Make a Splash: Pool Exercises for Seniors

pool exercise

Perhaps at one point in your life, you used to exercise on a regular basis. But what about now? Many seniors don’t exercise, and if you’ve let physical activity fall by the wayside, you’re not alone. There are many reasons why we tend to exercise less as we age, one of them being the fear of sustaining an injury while we work out. Wearing an Alert1 medical alert pendant like the On-the-Go Medical Alert can help you feel safer when exercising, and there are many ways to exercise that are perfect for seniors' specific wellness needs.1 Exercising in the pool is a great way for seniors to stay active while also feeling safe.

Water resistance makes exercising in the water specifically beneficial for seniors. First, it makes it more difficult to get injured from quick, jerky movements since the water will act like a cushion. Similarly, for seniors who are worried about fall risks, exercising in a pool can soften the blow of any slips or mishaps before they can turn into a serious injury. The water resistance makes it difficult to truly fall while you're in the water, and if you do happen to slip or stumble, you only need to float your way to safety. Second, the water resistance forces you to put more effort into moving, which makes it a great way to exercise. Simple movements like walking are more difficult to execute in the water, but that slow-motion way of moving will help to keep you safe from injuries and will also burn more calories and build more muscle than walking on dry land.


Because of the attributes of water resistance, exercising in the pool is a great way for people with joint pain or injuries to get moving again. In fact, moving through water is a form of physical therapy that can lessen pain, increase muscular strength, flexibility and endurance, enhance joint mobility and stability, and improve balance, coordination and cardiovascular endurance. According to Select Physical Therapy, aquatic therapy can be used to treat conditions like arthritis, back pain, balance disorders, chronic pain, multiple sclerosis, muscular dystrophy, neurological disorders, obesity, and post-surgery recovery.2


Safety in the Pool

Being in the pool can help keep you safe from injuries while exercising, and it is also an excellent way to improve existing medical conditions, but it’s still important to be aware of other safety measures while you're in the pool. One of the most important things you can do to stay safe in the pool is to make sure that you don’t swim alone. Public pools will typically have lifeguards on duty to keep you safe while you swim. If you know there is supposed to be a lifeguard at your chosen facility, don’t go swimming unless you see a lifeguard on the stand. While most pools are prepared to handle emergency situations, it’s also important for you to keep yourself safe by following all of the rules while you’re at the pool.


If you're swimming at home or somewhere you know there will not be a lifeguard, make sure you have someone with you while you’re swimming who can help you if an emergency should occur. An easy way to call for help in any emergency is to use a medical alert device. Alert1’s mobile systems like the On-the-Go Wrist Watch Medical Alert are perfect for on-the-go use.3 The watch’s built-in pedometer also makes it a great tool for seniors who like to stay moving on dry land.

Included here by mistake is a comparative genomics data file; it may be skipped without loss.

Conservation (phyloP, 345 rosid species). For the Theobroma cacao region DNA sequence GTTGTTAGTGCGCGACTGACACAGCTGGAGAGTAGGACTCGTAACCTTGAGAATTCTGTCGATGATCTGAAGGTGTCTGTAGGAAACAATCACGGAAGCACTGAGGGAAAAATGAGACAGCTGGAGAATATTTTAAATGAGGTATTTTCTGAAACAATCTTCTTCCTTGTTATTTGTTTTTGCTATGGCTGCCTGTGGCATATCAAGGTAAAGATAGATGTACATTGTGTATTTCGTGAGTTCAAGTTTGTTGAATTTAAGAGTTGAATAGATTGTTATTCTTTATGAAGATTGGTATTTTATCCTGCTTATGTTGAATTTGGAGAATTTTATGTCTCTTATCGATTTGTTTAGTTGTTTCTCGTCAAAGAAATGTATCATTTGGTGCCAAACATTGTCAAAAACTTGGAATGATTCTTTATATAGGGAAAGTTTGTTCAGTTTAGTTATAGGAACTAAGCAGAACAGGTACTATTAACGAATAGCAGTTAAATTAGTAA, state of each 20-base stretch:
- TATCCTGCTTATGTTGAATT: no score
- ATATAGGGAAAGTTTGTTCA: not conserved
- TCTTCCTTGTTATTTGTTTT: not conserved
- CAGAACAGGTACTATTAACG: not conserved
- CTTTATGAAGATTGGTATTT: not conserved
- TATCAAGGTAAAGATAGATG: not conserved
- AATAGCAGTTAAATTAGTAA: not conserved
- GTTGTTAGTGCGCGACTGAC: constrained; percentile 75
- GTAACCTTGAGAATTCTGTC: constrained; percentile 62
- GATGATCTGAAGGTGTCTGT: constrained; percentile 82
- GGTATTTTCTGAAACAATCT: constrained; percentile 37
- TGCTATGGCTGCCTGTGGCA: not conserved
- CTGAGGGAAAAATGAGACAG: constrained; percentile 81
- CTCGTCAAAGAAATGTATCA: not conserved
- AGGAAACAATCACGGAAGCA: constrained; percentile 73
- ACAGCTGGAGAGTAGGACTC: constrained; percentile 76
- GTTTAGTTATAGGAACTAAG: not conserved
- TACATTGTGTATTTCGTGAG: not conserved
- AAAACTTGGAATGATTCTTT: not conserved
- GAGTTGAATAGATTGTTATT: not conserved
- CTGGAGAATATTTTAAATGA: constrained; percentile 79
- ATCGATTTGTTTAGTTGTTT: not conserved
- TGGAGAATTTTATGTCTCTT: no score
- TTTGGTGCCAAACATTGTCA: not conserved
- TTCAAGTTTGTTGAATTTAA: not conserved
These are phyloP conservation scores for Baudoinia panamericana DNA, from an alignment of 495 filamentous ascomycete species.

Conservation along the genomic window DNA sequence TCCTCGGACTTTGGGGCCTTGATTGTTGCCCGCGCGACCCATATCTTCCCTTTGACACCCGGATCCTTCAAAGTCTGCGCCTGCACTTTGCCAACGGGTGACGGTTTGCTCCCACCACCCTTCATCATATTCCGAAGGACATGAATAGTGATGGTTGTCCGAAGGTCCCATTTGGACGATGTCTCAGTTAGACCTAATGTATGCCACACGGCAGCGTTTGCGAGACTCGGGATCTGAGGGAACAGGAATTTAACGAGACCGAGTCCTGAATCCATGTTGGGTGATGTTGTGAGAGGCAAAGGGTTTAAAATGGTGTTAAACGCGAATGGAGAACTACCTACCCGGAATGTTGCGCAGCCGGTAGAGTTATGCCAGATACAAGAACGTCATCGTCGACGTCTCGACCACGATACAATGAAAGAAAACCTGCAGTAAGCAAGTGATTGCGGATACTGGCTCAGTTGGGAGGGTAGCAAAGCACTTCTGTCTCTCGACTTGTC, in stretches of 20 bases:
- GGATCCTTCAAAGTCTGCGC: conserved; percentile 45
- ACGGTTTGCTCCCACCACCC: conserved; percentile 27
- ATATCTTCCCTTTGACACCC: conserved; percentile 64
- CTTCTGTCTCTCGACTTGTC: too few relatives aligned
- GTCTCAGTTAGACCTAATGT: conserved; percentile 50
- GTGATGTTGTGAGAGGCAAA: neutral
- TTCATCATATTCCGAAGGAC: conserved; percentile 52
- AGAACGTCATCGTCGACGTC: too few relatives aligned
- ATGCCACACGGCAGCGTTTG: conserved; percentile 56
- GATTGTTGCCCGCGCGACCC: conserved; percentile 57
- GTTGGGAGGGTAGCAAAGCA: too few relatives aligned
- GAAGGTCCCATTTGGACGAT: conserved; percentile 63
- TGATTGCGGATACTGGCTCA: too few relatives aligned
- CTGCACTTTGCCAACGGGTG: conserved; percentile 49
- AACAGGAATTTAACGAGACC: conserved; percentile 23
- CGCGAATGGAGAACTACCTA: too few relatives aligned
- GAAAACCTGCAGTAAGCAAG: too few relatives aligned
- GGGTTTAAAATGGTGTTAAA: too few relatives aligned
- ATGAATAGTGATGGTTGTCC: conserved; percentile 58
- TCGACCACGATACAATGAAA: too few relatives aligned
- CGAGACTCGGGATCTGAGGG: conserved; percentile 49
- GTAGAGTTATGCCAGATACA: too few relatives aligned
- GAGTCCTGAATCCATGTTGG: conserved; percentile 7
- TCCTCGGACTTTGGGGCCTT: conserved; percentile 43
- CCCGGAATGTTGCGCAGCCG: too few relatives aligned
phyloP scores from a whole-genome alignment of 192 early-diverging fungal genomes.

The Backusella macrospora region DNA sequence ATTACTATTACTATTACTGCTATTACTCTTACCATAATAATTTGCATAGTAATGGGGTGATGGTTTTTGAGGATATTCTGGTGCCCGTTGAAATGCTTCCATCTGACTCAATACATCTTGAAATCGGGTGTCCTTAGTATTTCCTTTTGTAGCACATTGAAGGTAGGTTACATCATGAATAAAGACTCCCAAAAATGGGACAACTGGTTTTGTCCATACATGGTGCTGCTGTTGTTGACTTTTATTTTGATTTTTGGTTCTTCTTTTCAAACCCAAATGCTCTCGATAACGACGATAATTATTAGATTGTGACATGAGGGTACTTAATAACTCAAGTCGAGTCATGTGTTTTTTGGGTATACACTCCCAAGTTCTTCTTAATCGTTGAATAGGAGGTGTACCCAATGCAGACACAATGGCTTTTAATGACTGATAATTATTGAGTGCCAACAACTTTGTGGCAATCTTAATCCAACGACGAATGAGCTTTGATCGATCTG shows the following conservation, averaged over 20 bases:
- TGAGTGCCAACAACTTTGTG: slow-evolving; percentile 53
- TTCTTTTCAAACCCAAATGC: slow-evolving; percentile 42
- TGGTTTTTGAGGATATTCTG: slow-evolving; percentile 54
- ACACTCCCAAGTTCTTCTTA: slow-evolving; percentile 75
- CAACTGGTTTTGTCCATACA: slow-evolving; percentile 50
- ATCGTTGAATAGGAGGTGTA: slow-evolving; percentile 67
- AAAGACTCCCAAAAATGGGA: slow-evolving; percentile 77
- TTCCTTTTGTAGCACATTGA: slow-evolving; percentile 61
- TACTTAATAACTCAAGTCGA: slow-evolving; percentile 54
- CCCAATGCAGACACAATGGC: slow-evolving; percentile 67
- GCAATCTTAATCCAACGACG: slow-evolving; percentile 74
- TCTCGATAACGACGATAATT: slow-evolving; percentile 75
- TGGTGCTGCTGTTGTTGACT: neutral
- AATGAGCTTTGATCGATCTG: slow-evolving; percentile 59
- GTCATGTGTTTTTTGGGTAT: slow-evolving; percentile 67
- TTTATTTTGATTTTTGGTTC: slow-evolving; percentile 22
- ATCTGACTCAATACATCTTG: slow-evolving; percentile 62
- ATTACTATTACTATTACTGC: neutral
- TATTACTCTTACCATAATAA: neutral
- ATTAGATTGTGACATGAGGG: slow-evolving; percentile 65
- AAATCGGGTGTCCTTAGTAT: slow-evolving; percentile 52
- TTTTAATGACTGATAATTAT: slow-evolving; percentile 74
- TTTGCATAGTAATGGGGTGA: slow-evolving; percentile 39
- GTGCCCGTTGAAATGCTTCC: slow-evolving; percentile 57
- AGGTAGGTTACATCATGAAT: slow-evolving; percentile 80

But what pool exercises are good for seniors? Usually exercising in the water mainly consists of aerobic activities.


Aerobic vs Anaerobic Exercise

According to celebrity trainer Luke Milton, “Aerobic exercise is when you exercise with oxygen, and anaerobic exercise is done without oxygen.”4 Aerobic exercise will usually make you breathe more quickly because the oxygen you breathe is used to fuel your muscles, especially your heart, which pumps more to get the oxygenated blood flowing throughout your body. Conversely, anaerobic exercise is fueled by energy that’s already in your body and is used to build muscle mass.5 Because of the way water resistance affects your body movements, almost all exercises in the pool are aerobic movements.


Water Aerobics

In a previous blog post, we talked about how working out in the water is a great way to exercise in the summer heat.6 There are so many benefits of water aerobics, and there are so many different aerobic exercises that can be done in the pool. Here are some examples.


·         Water walking - This is probably one of the best and most popular forms of water exercise. It’s easy to feel the water resistance when doing this exercise, which means that it’s working. When performing this exercise, it’s important not to hop through the water. The water resistance will make walking normally difficult, but it’s important to hold your form and walk as if you were on dry land in order for the movement to work its magic.


·         Aqua Zumba - Zumba is always fun, but it’s extra fun in the water…and maybe even more of a workout. Zumba is already a great form of cardio outside of the water, but the water resistance makes it even more of a workout in the pool. The best way to do aqua Zumba is through a class. Having an instructor and other people to exercise with will keep the energy high and help you stay motivated. With the music playing, aqua Zumba is where high energy meets low impact.